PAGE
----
• The Los Angeles Lakers, Los Angeles Clippers and the Los Angeles Kings all play in the Staples Center.
• The New Jersey (soon to be Brooklyn) Nets currently share Newark’s Prudential Center and during the 2004-05 NHL lockout shared East Rutherford, New Jersey’s Izod Center.
• The Chicago Bulls and the Chicago Blackhawks share the United Center.
• The Dallas Mavericks and the Dallas Stars share the American Airlines Center.
It’s reasonable to assume that the 11 NBA franchises that are either currently owned by NHL owners or share a building with an NHL team have a tremendous understanding of what it takes to break the backs of a players association – resolve and commitment to the task at hand, united we stand, divided we fall.
History taught the National Hockey League Players Association a very tough lesson, a lesson inflicted by the resolve of NHL commissioner Gary Bettman and NHL owners in 2004-05. If we stand together as one the players will fall and the owners will win.
NHL owners began their lockout on September 16, 2004, the day after the collective bargaining agreement (CBA) between the NHL and the NHL Players Association (NHLPA) expired. The negotiating teams reached an agreement on July 13, 2005, and the lockout officially ended nine days later.
Then-NHLPA leader Bob Goodenow suggested numerous times, as Fisher did in his letter Monday, that owners would break sooner rather than later. By the time the two sides reached an agreement the NHLPA agreed to a salary cap and Goodenow lost his job NHLPA executive director.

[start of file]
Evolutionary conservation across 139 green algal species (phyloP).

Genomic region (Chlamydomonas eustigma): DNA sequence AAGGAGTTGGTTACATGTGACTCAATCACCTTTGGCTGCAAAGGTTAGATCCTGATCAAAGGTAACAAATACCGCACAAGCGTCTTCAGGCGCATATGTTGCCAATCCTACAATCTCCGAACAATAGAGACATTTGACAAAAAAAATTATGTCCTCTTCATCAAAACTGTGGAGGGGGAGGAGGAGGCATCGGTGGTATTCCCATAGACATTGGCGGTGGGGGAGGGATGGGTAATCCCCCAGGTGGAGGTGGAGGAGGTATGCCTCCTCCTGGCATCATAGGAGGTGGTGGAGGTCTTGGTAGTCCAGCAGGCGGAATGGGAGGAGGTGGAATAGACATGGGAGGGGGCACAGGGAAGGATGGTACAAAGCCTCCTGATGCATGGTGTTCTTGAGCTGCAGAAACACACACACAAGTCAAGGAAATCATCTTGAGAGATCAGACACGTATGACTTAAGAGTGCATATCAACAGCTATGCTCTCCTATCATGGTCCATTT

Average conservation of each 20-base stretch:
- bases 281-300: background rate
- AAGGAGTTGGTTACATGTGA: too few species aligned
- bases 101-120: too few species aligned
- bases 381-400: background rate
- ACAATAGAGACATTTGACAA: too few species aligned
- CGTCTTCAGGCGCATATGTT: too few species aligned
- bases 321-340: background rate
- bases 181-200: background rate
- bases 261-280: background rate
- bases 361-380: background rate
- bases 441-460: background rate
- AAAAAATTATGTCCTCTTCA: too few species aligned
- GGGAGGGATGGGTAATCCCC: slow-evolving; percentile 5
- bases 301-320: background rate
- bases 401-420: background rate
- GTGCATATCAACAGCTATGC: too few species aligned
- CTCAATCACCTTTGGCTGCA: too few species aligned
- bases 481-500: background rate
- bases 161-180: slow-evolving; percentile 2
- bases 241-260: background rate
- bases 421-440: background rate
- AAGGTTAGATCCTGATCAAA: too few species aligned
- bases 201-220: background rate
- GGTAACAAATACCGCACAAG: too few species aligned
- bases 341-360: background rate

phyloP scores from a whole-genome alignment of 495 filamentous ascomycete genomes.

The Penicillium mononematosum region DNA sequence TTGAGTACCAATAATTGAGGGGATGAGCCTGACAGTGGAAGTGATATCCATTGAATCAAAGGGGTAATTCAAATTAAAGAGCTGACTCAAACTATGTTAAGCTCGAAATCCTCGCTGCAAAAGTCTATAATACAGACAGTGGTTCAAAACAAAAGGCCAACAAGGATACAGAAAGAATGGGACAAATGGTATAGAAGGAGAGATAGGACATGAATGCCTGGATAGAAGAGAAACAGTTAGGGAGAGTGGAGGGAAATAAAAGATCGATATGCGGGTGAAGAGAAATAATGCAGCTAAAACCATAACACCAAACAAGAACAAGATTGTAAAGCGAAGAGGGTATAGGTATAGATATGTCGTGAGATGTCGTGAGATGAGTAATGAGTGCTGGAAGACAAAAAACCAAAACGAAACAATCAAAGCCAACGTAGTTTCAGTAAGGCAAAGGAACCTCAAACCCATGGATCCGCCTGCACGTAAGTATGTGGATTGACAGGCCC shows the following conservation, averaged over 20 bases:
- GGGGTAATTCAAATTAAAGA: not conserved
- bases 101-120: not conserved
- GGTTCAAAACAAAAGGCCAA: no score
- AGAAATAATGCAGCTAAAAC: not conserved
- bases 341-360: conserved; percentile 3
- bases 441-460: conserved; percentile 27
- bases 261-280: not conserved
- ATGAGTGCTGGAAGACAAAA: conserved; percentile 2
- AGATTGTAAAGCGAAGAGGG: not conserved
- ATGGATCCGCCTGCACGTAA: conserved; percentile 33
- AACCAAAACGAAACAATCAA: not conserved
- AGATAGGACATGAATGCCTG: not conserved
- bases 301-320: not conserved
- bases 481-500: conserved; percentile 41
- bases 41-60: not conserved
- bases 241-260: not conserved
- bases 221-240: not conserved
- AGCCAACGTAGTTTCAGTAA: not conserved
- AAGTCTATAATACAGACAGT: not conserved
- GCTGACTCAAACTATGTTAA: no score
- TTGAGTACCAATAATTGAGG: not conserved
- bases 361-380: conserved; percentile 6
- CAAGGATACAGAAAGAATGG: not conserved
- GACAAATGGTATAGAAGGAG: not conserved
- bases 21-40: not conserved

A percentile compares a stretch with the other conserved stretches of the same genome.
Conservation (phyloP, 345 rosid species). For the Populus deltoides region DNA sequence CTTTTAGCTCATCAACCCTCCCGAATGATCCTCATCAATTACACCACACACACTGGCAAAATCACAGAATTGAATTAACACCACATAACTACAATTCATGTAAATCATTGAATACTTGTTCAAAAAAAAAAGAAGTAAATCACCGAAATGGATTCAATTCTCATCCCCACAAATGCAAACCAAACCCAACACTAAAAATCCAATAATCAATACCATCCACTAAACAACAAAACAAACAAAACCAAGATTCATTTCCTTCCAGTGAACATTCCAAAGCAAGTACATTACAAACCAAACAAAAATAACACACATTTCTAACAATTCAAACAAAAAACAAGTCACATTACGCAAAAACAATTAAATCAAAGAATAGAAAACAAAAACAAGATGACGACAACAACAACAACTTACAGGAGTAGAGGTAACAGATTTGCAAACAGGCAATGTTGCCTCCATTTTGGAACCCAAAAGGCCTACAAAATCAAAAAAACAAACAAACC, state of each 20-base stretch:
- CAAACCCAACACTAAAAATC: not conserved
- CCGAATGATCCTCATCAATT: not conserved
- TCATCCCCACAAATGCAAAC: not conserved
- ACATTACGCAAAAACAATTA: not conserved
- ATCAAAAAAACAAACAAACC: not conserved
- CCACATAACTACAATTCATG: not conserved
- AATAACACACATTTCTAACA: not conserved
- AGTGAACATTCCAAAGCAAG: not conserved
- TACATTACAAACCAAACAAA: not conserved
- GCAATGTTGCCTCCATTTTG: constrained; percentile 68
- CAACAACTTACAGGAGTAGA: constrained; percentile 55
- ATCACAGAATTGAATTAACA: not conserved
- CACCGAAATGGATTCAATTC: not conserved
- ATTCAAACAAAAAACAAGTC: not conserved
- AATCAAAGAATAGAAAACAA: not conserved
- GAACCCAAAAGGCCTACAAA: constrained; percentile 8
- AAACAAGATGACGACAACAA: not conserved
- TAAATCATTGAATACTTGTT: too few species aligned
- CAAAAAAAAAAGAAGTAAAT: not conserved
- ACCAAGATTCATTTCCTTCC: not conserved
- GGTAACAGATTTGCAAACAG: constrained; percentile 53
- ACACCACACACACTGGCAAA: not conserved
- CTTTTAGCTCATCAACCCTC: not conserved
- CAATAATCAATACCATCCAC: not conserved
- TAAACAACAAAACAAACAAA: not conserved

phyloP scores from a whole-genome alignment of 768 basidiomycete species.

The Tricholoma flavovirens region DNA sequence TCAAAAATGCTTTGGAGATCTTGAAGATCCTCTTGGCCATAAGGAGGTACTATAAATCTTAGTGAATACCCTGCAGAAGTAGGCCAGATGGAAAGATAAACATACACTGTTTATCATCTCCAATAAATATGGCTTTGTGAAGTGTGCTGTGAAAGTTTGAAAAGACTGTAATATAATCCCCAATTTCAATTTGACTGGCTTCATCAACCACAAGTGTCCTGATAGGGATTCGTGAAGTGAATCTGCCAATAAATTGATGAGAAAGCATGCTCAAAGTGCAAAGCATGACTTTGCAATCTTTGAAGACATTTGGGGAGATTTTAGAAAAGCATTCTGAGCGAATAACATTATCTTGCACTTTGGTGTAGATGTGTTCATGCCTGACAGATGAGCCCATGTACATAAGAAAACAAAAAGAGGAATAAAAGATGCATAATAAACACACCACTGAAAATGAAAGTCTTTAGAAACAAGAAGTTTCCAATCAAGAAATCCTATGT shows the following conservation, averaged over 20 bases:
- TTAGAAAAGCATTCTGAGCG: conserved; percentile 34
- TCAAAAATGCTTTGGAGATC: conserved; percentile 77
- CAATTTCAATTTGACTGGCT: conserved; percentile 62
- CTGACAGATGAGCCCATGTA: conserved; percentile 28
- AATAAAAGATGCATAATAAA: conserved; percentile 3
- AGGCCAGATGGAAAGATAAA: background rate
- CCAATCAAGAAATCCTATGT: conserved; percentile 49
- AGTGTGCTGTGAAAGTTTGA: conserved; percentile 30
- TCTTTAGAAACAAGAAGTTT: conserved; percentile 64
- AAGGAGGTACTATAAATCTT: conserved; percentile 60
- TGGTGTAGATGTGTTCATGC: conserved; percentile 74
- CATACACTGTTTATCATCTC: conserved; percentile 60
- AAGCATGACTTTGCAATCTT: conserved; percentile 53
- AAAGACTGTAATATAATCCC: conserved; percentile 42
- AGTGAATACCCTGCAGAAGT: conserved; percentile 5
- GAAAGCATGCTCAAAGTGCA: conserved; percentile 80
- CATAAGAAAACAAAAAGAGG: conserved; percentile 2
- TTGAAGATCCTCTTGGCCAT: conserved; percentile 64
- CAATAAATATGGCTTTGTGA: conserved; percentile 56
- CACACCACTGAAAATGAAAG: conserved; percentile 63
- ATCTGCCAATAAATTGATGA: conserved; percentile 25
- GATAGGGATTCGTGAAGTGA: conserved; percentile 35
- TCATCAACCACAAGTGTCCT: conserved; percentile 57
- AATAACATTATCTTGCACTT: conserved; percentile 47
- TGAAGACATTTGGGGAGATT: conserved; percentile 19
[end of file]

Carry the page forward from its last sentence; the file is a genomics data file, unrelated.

Goodenow was steadfast in his belief NHL players would never agree to a salary cap. Once NHL players realized Goodenow was wrong, he lost his spot on the NHLPA’s top line and was soon on the unemployment line.
The owners’ requirement of a salary cap was the major thing keeping NHLers from the ice. The same issue of a hard salary cap is the major issue keeping NBAers from the hardwood.
The current NBA collective bargaining agreement allows for a soft salary cap, easily manoeuvred around by crafty NBA general managers and owners. The NBA suggests, as a league, they’ve lost hundreds of millions of dollars in the last few years and a hard cap is the only way to save the owners from themselves.
There is currently a large gap between large and small market NBA teams. Not the group of 11 NBA teams that have the history and understanding to support a long NBA lockout, but a group of NBA teams with issues because of their market size and the local marketing, sponsorship and media revenue these teams can generate.
These NBA franchises likely include: the Charlotte Bobcats, Indiana Pacers, Memphis Grizzlies, Milwaukee Bucks, New Orleans Hornets, Oklahoma City Thunder, Orlando Magic, Sacramento Kings and Utah Jazz – there are at least three of four more teams that could be added to this list.
All told there more than 20 NBA teams prepared for a long lockout. The next time Derek Fisher and the NBAPA sends a letter to players they had better get their facts straight. In the end it will be the players, not the owners, who will be waving the white flag.
And the final note to NBA players. "We started the fight because we didn't agree with the introduction of salary caps," forward Jaromir Jagr, then with the New York Rangers, told a Czech hockey website. "Now, we'll be happy to get them. We didn't expect the owners to be so tough and persistent. It was a risk that didn't pay off."
For Sports Business News this is Howard Bloom